International Volunteer Managers’ Day is on the 5th November and I’ve been reflecting on the skills that volunteer managers draw on to create and manage successful volunteer programmes. Volunteer programmes are powered by good relationships and many volunteer managers become highly skilled at relationship building. We are often relationship experts, and this ability to create positive connections means that we design and deliver programmes that attract and empower volunteers. So, in celebration of IVM day, I’m going to explore 5 reasons why our relationships work so well and ask: how can we apply these to raise the profile of volunteering within our organisations?
1. Understanding the wider context
Many volunteer managers are profoundly interested in people and are keen to find out more about what makes them tick. We want to understand how volunteering fits within the wider context of a person’s life and what has acted as the catalyst for them getting involved. We will ask about what they love doing in their free time, their other commitments, what skills do they bring from paid employment (and do they want to use these in their volunteering or try something totally new), have they volunteered in the past and what made that a valuable experience (or not!)? We’re not just asking all this out of nosiness. We understand that these other contexts will shape and impact on their volunteering with us; the commitment they can give, what will motivate them to stay involved and what role might be a good match. Understanding the context helps us to involve, motivate and manage our volunteers well.
2. Focussing on the positive
Focussing on the positive definitely doesn’t mean ignoring all the negatives (for example, if someone doesn’t have the skills for a role or would pose a risk to a service user). However, volunteer managers are on the lookout for strengths and positive qualities that an individual can share through volunteering, and that are also of benefit to the organisation or client group we work with. We create volunteer roles that offer opportunities for people to build on these strengths, and that will support them to further grow and develop. Starting off with pointing out what someone is unable to do, or what they are bad at, is not the route to go down if we want to engage people to give their precious time and energy to our organisation. Whilst we may have set volunteer roles, we try to avoid a “one size fits all” approach. We understand that roles may need to be tailored and tweaked a little for each individual volunteer; enabling people to share their skills and experience with us effectively.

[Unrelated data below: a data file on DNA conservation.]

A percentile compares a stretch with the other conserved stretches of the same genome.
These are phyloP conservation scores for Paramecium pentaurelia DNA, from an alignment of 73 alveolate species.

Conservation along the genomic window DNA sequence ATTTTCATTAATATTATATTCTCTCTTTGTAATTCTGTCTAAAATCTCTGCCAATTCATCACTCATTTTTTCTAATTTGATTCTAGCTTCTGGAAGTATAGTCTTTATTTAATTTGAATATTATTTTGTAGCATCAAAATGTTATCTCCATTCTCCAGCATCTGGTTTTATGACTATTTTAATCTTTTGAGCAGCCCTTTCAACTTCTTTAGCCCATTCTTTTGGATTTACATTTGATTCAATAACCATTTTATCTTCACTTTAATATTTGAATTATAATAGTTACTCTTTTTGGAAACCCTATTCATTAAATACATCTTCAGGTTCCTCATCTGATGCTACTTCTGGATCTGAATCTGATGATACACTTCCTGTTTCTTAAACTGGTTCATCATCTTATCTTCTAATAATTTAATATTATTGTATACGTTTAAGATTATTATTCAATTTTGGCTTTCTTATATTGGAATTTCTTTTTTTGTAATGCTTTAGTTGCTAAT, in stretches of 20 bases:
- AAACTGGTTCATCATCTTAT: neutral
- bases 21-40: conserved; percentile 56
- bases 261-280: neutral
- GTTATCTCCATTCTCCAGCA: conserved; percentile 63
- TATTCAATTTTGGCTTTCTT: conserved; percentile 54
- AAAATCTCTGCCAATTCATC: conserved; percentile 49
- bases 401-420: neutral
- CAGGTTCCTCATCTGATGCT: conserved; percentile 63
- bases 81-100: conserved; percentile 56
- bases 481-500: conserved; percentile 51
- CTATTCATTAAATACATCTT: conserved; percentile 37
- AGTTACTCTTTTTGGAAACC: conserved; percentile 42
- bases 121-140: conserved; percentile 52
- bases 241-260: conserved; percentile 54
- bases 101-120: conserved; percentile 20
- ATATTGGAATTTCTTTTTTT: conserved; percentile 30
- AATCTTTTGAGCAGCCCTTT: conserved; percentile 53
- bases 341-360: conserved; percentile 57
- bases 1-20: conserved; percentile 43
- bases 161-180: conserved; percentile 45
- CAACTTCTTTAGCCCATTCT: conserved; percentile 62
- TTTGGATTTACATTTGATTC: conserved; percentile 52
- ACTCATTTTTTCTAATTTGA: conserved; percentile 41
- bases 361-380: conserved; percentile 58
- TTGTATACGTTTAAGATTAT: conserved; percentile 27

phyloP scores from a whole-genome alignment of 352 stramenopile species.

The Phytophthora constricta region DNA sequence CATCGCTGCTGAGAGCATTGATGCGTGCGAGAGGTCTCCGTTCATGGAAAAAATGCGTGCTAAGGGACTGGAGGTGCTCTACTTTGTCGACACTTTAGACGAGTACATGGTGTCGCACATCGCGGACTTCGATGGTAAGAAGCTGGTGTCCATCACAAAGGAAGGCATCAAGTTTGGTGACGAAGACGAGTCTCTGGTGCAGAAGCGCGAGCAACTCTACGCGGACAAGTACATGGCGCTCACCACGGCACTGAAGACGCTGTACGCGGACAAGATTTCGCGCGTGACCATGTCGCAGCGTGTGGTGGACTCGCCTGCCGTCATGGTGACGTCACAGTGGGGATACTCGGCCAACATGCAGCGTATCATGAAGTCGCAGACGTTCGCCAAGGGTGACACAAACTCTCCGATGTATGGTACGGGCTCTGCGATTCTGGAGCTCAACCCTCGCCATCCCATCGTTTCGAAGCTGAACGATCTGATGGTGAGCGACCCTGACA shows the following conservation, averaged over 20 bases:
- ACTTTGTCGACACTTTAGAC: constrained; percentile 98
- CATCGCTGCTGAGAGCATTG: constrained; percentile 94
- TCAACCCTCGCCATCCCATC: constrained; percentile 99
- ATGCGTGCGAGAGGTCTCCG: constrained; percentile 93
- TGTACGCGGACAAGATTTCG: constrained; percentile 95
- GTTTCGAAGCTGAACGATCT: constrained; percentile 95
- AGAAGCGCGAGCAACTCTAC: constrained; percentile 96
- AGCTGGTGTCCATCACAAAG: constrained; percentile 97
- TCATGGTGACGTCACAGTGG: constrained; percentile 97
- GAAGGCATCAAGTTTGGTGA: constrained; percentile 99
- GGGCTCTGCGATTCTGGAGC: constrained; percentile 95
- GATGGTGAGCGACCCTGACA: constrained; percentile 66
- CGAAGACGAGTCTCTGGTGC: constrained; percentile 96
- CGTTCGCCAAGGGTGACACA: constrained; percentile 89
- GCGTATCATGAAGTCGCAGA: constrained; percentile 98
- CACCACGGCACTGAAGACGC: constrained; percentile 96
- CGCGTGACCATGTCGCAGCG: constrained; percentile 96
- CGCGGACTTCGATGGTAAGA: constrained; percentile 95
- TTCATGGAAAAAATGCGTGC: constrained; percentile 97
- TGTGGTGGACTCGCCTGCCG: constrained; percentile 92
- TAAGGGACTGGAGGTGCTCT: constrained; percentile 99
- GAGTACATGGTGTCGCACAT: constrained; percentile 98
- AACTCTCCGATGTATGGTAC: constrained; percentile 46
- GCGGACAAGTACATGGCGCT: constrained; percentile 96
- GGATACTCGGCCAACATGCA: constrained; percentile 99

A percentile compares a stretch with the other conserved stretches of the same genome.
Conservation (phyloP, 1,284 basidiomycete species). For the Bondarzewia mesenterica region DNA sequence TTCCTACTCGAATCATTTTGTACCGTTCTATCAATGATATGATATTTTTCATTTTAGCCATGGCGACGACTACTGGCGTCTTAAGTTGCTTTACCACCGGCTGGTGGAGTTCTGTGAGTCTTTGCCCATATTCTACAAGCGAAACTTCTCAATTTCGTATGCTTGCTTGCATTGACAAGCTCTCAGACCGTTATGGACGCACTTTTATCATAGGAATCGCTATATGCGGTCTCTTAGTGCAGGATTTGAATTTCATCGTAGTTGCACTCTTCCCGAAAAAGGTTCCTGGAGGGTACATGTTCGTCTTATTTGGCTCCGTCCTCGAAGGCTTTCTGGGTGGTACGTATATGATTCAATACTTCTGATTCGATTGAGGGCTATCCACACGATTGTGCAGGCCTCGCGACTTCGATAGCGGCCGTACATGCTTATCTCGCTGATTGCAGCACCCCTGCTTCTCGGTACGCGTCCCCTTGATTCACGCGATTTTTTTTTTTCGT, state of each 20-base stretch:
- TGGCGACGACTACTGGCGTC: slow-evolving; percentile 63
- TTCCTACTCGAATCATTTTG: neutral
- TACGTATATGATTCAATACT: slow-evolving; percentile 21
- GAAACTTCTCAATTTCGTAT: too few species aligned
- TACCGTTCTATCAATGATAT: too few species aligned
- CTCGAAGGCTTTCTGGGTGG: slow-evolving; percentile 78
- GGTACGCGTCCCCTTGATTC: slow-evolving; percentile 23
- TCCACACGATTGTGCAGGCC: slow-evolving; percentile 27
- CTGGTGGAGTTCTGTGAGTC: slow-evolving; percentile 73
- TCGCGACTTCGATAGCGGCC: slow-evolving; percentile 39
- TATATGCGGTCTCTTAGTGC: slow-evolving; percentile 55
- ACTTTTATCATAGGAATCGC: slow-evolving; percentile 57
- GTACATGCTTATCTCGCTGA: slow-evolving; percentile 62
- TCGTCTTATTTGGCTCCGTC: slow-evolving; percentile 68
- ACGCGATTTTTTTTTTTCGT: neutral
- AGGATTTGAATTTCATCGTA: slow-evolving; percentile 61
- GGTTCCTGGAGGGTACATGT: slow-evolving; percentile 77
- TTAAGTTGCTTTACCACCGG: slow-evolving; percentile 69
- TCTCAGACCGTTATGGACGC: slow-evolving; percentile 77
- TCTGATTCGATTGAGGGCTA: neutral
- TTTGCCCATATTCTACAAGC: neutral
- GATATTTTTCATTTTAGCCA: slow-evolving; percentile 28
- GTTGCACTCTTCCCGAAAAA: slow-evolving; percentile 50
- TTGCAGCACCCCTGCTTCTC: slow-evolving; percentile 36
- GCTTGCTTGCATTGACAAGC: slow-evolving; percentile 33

3. Working together to find solutions
When things aren’t going so well, our starting point can be that people are probably doing the best they can in the circumstances they’re in. We then work together to unpick what’s happened and to find solutions. We talk with volunteers to explore the impact of their actions and to identify what they would do differently next time. We don’t rush into blaming when, for example, someone turns up late for their volunteering shift. Instead, we are keen to understand why, and how we can work together to make sure the same problem doesn’t keep happening. We know that, in the best relationships, there’s a healthy mixture of trust, responsibility and accountability. That’s why we work in a way that, over time, empowers volunteers to act with more autonomy and to come up with their own solutions. This doesn’t mean leaving them out on a limb. Volunteer managers understand that, even when someone is highly skilled and experienced, we still need to connect with that volunteer about how things are going and that this helps things stay on track.